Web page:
Ischaemia–reperfusion (IR)-associated microcirculatory changes play a major role in acute post-transplantation pancreatitis. The pathophysiological role of platelets in these events is unknown. The aim of this study was to examine platelet adhesion and function during early reperfusion after pancreatic ischaemia.
Rats were subjected to warm pancreatic ischaemia by cross-clamping of the pancreatic vessels for 1 h. After 1 h of reperfusion, platelet–endothelium interaction was evaluated after platelet separation and staining by fluorescence microscopy. Amylase levels and pancreatic histology were evaluated 24 h after reperfusion. Animals treated according to an identical protocol, but without ischaemia, served as controls.
Mild pancreatitis had developed by 24 h after IR; serum amylase levels were significantly higher than those in control animals. The numbers of adherent platelets in capillaries and venules were significantly increased, and platelet velocity in capillaries was significantly decreased, in the IR group compared with controls. There was significantly more oedema and inflammation in pancreatic tissue after IR.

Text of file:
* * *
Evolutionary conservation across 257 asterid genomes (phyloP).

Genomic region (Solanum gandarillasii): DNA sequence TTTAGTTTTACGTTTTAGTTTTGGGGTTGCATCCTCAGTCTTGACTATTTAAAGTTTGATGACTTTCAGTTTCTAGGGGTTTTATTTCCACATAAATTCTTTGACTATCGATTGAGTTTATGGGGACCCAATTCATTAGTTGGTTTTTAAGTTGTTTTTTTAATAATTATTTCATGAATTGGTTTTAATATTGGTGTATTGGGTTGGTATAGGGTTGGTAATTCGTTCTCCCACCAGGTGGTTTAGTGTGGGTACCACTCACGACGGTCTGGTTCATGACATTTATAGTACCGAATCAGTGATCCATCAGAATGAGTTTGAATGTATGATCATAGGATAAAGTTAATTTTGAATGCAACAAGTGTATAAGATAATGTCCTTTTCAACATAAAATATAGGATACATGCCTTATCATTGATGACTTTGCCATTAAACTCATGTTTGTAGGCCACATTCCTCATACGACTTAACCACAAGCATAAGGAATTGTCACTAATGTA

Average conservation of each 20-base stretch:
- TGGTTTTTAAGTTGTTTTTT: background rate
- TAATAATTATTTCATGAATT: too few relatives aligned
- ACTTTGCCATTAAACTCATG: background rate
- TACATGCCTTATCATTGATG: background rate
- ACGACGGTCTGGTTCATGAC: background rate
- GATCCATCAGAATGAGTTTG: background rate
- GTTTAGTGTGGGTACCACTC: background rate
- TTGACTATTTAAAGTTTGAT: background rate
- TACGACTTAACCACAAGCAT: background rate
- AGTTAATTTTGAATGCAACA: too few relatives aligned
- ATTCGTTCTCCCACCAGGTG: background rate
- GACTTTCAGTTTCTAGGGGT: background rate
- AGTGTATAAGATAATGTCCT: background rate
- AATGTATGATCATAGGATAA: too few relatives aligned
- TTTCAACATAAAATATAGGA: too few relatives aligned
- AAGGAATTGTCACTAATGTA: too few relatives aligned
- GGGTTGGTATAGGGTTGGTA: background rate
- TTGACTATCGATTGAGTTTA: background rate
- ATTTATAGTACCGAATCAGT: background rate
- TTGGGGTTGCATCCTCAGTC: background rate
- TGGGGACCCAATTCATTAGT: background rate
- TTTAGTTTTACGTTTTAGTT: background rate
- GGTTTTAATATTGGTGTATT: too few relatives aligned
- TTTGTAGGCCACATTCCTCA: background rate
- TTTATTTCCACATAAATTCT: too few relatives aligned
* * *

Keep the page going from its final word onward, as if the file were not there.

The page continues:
Warm ischaemia for 1 h followed by reperfusion for 24 h caused mild pancreatitis in this experimental model. The pancreatic microcirculation was characterized by pronounced platelet–endothelium interaction in capillaries and venules. These results suggest that platelet activation may play an important role in acute post-transplantation pancreatitis. Copyright © 2005 British Journal of Surgery Society Ltd. Published by John Wiley & Sons, Ltd.